Speed Reduction Program

Keeping our Roads Safe

Roads in the Town of Lincoln are 50 km/hr unless otherwise noted by signs.

The Town of Lincoln has launched a Speed Reduction Campaign to help improve motorist, cyclist and pedestrian safety. The campaign focuses on a three-phased approach to reducing speeds in the community:

  1. Increasing awareness of speed limits across our community and the importance of slowing down using digital feedback signs
  2. Reducing regulated speeds in high risk areas
  3. Enforcement in known problem areas
     

Digital Speed Feedback Signs

  • Signs are deployed in pairs and are typically in place for a period of two weeks
  • In areas where speed concerns are noted, staff continue to trend speed data and develop site specific action plans.
  • In addition to developing traffic calming solutions to combat speeding, trended speed data is shared with Niagara Regional Police and problem areas are targeted for speed enforcement
  • It is important to note that although infrequent speeding has been captured at many monitored locations, speed data collected to date identifies that most motorists are respecting the post speed limits on the majority of targeted roadways
View areas (yearly) with digital feedback sign results on the digital community map (CGIS)

Instructions for digital map: once you have opened the map in your browser, select the "Digital Speed Sign Results" option from the window on the right hand side (this will apply the layer to reveal the areas with digital speed signs)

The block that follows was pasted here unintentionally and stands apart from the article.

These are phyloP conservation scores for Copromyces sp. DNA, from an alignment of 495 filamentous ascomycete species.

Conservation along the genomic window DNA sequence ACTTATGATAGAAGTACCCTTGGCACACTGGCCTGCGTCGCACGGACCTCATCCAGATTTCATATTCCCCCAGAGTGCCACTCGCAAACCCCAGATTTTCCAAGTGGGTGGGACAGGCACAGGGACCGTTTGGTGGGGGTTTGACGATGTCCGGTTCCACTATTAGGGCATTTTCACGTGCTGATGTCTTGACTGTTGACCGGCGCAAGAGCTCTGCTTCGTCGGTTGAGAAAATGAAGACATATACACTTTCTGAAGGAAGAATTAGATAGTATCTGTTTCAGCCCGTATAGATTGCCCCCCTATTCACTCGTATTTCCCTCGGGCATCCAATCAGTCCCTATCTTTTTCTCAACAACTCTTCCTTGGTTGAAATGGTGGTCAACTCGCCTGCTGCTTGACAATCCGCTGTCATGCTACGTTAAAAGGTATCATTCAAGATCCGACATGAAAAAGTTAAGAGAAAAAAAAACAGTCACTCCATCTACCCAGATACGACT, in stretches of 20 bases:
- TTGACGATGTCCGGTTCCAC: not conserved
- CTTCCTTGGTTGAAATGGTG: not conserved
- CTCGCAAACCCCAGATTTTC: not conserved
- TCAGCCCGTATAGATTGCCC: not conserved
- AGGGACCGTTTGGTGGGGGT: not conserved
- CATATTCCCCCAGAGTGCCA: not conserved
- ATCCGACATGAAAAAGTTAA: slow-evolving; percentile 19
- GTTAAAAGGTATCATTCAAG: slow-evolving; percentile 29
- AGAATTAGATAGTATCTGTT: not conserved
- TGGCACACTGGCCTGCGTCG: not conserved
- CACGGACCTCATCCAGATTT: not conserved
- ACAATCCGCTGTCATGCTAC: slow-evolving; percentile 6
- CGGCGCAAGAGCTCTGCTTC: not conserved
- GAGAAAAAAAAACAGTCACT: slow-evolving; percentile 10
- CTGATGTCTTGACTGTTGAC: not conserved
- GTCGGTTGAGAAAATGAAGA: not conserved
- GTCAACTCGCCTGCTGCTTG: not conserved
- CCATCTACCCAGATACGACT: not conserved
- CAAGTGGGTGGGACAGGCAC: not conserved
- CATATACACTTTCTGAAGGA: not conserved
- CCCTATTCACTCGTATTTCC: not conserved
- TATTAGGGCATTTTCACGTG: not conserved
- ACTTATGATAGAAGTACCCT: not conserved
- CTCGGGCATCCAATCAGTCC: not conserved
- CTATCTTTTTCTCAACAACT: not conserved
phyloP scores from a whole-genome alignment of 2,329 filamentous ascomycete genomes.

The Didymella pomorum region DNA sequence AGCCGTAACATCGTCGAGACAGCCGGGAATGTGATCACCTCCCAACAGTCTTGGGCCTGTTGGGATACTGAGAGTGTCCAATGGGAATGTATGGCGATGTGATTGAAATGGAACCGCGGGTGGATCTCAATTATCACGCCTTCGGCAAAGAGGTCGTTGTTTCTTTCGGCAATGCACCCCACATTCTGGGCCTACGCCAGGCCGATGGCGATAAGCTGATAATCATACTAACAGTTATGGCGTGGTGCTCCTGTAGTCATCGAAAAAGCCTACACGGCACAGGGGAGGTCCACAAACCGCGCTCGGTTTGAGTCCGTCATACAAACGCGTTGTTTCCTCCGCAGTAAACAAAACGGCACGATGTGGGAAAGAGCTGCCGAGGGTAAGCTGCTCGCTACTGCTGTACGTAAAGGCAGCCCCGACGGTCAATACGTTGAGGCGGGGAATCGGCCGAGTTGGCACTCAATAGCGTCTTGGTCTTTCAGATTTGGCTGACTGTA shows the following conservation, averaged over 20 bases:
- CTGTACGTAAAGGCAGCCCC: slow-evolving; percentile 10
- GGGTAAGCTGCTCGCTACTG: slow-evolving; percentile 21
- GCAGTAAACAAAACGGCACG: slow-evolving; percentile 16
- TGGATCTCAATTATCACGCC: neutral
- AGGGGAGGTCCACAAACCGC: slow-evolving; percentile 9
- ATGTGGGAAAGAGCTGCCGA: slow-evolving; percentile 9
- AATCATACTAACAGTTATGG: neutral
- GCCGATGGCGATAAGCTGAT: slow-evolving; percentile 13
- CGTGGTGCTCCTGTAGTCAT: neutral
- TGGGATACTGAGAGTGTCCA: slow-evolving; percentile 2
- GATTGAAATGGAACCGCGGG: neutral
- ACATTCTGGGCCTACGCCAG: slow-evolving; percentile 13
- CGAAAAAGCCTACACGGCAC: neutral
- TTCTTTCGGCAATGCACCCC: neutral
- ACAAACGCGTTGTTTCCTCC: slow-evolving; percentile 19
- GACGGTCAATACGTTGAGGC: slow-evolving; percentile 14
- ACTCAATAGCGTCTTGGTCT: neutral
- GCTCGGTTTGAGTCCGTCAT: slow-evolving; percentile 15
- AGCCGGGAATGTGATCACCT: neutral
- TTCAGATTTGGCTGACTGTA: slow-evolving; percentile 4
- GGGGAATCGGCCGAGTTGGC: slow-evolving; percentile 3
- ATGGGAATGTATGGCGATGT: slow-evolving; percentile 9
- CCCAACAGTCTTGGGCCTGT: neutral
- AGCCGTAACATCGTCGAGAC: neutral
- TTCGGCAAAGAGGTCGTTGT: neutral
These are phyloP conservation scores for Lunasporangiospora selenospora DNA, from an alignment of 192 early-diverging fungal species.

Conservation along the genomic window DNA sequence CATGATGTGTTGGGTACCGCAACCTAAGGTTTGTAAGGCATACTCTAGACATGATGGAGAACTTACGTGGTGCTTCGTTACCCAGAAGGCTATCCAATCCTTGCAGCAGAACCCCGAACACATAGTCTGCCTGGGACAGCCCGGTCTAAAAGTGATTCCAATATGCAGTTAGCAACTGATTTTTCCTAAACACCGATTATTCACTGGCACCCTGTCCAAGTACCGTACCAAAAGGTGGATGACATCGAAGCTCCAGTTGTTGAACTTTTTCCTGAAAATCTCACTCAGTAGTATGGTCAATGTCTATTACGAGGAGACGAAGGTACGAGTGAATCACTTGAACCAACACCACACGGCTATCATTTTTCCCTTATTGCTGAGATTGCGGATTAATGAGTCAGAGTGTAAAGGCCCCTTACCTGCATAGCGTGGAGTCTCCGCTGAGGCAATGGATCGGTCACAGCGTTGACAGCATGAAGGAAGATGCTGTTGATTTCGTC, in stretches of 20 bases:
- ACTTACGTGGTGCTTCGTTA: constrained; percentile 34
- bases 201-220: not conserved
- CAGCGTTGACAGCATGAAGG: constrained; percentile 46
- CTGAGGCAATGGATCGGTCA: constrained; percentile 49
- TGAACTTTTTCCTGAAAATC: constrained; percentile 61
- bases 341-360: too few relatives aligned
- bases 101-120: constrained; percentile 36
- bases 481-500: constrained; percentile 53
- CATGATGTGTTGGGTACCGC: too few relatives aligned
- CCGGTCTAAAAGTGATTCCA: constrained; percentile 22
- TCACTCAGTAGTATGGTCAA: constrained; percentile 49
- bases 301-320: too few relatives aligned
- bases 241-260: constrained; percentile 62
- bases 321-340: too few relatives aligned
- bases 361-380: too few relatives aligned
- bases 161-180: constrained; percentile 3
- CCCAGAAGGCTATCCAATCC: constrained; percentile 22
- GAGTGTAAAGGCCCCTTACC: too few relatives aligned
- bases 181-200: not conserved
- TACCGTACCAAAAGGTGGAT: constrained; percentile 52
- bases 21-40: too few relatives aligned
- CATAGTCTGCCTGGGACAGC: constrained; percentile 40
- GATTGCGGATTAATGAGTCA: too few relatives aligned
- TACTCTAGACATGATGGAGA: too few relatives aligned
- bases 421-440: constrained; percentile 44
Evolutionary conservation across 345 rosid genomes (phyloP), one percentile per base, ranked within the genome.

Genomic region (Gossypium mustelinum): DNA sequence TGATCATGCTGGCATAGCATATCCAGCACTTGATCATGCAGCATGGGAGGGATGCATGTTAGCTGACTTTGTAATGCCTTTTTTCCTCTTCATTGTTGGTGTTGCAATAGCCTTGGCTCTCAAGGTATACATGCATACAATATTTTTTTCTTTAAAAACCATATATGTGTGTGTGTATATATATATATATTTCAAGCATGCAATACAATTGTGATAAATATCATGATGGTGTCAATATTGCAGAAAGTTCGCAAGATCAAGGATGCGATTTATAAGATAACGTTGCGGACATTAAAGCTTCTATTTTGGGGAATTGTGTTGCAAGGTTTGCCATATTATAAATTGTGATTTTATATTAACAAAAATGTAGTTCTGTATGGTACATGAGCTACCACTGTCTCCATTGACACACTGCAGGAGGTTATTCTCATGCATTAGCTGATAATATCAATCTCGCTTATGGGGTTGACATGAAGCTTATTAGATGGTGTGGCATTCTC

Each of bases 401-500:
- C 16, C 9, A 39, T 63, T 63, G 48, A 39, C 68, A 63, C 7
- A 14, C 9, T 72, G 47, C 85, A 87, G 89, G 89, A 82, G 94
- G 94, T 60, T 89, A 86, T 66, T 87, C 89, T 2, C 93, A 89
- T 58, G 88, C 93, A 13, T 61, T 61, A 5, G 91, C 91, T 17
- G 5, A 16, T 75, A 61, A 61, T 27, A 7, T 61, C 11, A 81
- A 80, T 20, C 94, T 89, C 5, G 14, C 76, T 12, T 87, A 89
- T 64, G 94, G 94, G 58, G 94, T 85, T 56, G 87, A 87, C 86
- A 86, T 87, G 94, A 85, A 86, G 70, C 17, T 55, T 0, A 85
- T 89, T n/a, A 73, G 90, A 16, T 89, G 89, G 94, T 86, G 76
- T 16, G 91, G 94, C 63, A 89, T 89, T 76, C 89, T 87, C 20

Portable Speed Humps

Speed humps are a tool used to slow down and control traffic. Drivers are typically unsure of what these obstructions are, so they slow down to approach them.

The advantage of using this temporary traffic calming program prior to any permanent installation is that it provides an opportunity for the Town to test the traffic device for effectiveness as well as obtain public input at a relatively low cost.

The Town continues to relocate speed humps to areas where data indicates there may be a concern to determine if these devices are effective for that area.  Once the devices are removed, staff will conduct an online survey to directly engage the public and obtain their thoughts for each pilot program.

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